Methods Development in Measuring Benefits of Environmental Improvements, Volume I - Executive Summary
This document summarizes a variety of research projects carried out by the University of Wyoming for the U.S. Environmental Protection Agency focusing on estimating the benefits of pollution control. The individual studies are available in this database and can be quickly accessed by means of the series title links above. Volume II, EE-0272B, considers experimental or contingent valuation approaches to valuing air and water quality improvements, paying particular attention to the benefits of improving visibility in national parks, improving national water quality, reducing risks of exposure to hazardous waste, and reducing ambient ozone concentrations in the South Coast Air Basin. Volume III, EE-0272C, updates earlier efforts to estimate the benefits of controlling acid deposition. Volume IV, EE-0272D, addresses methods for valuing the economic impacts of air pollution on ecosystems, providing a theoretical model and an empirical illustration using contingent valuation of the condition of a forest stock.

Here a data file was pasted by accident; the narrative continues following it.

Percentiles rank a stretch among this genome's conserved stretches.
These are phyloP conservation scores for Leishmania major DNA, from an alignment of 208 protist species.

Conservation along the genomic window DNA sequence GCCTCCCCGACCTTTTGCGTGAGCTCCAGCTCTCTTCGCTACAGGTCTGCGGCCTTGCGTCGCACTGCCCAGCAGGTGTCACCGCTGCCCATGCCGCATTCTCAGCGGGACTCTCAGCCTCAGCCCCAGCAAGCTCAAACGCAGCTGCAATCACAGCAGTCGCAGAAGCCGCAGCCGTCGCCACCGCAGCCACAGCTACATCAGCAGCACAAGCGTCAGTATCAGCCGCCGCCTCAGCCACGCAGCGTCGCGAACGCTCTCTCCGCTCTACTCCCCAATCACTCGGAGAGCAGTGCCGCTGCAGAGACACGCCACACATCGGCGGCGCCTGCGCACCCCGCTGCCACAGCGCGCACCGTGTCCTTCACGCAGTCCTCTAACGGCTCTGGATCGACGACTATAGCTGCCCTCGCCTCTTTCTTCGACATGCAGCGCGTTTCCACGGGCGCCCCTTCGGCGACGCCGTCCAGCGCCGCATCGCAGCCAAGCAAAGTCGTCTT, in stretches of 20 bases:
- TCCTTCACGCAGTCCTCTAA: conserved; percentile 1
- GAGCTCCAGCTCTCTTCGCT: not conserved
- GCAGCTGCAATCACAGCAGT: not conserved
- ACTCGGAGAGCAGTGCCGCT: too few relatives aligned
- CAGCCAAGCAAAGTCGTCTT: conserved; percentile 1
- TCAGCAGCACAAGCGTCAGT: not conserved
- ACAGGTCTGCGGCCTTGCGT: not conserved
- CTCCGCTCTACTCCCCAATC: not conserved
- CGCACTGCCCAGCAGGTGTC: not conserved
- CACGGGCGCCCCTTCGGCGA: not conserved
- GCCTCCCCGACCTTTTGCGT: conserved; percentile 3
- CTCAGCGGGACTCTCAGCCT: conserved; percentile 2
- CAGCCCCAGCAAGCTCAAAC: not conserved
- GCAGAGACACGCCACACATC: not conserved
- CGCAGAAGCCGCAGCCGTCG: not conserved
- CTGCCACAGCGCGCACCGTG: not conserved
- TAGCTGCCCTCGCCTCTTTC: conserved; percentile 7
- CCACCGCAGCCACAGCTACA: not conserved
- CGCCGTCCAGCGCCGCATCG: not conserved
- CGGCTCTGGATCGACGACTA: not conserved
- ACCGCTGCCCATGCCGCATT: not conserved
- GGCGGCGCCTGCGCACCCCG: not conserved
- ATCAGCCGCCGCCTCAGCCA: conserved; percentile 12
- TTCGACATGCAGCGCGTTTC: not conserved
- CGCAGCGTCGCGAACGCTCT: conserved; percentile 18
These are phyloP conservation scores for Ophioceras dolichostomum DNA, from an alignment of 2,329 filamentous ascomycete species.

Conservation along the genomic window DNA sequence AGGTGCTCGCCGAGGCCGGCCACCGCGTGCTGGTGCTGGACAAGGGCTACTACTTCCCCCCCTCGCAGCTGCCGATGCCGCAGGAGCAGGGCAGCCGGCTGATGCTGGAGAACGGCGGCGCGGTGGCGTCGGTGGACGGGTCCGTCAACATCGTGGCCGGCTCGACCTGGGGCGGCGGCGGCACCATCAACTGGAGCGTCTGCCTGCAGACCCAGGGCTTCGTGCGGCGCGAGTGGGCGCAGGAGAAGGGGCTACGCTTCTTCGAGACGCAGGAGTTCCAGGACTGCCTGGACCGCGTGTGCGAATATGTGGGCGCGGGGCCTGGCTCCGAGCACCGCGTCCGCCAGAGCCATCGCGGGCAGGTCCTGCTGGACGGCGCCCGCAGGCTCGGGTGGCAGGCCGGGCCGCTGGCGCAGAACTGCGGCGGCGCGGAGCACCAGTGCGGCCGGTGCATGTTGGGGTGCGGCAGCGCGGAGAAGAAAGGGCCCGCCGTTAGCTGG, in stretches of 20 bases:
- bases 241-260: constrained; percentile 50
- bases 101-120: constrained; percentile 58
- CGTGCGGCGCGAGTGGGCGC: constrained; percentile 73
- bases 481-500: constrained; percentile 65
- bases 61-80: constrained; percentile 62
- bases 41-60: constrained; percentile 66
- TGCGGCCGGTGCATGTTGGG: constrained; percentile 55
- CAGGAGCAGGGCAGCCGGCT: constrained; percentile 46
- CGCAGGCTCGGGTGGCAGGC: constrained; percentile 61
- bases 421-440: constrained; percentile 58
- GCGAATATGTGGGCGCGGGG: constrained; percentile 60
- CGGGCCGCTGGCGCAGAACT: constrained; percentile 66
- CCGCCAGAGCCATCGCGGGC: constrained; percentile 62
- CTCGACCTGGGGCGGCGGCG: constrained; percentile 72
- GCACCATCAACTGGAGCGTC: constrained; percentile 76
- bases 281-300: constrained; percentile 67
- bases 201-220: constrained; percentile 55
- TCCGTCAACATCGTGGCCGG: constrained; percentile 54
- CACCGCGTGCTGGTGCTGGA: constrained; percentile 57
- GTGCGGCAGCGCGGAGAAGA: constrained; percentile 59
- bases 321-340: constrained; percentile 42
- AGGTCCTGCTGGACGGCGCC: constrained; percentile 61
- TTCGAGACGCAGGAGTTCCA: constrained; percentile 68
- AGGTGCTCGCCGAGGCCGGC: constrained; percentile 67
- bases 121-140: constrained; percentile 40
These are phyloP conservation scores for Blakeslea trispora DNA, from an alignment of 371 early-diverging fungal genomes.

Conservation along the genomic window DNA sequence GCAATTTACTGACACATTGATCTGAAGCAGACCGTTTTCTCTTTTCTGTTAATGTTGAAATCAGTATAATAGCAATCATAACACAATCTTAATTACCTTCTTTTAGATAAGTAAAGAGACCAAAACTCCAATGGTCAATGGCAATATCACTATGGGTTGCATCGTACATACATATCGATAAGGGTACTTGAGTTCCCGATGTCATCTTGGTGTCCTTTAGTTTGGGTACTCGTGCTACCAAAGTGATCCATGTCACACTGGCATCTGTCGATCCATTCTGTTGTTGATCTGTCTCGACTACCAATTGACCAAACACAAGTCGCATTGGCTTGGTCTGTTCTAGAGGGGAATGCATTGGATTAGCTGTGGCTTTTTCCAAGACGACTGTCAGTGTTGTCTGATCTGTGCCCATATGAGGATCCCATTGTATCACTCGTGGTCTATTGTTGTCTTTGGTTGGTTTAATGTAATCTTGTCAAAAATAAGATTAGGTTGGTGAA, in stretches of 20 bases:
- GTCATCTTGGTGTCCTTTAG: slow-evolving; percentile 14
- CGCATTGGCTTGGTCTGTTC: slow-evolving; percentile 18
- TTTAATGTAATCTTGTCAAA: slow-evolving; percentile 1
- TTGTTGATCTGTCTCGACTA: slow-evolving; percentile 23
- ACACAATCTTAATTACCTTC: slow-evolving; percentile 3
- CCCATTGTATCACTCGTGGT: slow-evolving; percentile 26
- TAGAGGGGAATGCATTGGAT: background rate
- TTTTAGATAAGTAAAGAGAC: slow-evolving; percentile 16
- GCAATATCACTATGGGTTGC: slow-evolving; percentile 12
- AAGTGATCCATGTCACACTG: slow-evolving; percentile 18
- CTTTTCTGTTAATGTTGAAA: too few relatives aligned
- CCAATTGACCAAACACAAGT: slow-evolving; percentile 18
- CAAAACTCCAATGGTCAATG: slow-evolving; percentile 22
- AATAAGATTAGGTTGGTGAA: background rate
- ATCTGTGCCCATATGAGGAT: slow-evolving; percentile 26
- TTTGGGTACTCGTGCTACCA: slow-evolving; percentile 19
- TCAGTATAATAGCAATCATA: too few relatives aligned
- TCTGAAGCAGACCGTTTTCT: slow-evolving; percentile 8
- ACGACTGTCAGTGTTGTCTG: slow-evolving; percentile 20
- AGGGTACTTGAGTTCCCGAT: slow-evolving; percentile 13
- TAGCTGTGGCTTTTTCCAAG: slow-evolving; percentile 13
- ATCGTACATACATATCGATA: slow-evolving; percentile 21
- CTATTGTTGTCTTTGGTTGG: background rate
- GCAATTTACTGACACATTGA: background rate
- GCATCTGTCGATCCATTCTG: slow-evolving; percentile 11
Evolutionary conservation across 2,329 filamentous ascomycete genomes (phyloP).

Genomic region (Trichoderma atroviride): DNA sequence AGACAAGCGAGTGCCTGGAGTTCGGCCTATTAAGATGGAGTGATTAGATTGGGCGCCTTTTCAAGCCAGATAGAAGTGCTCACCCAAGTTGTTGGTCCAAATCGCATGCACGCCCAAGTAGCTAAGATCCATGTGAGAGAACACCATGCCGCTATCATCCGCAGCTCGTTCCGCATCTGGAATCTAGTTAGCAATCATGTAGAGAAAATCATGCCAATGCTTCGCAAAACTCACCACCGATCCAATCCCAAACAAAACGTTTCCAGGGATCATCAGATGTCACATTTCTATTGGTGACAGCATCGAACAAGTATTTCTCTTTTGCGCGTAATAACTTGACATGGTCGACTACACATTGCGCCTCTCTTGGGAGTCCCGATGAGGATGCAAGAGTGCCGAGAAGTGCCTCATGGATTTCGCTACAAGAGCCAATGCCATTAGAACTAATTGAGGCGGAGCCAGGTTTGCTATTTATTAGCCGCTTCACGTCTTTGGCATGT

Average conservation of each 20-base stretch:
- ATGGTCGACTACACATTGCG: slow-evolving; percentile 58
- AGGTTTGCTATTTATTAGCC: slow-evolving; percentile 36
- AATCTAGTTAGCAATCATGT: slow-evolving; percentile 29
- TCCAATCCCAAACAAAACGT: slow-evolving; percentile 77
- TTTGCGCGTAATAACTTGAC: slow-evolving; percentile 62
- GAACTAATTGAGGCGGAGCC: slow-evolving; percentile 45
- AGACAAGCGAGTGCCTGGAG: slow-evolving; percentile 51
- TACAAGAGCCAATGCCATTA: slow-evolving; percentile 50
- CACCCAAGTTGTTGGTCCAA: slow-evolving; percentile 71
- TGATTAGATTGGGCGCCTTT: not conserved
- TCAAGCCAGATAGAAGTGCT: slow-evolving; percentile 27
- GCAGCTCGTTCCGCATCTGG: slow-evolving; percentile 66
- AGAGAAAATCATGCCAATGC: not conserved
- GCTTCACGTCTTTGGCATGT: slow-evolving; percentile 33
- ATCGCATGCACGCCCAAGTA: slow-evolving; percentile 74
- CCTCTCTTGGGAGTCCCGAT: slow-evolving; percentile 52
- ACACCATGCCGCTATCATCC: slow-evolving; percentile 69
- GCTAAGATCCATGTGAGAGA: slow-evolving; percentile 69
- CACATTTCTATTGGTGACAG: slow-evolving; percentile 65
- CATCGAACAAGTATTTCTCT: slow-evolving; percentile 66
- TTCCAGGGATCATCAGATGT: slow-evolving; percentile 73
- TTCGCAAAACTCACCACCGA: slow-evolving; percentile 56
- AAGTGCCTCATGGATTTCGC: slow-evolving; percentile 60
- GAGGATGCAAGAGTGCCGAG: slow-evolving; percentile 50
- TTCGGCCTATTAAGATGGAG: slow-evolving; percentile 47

Volumes V, VI, and VII address questions related to air pollution impacts on human health. Volume V, EE-0272E, uses National Academy of Sciences data on twins to examine the effects of elevated levels of sulfur dioxide and total suspended particulates on symptoms including chest pain, cough, and shortness of breath. Volume VI, EE-0272F, develops a new methodology for estimating the benefits of reduced human morbidity stemming from improved air pollution control and tests that methodology using data from adult residents of St. Louis, MO. Volume VII, EE-0272G, presents a collection of three papers that assess the economic benefits of controlling pollutants, such as lead, that affect the health of children.
Finally, the original collection of studies included a non-technical discussion of then recent developments in estimating the benefits of environmental improvements as Volume VIII.
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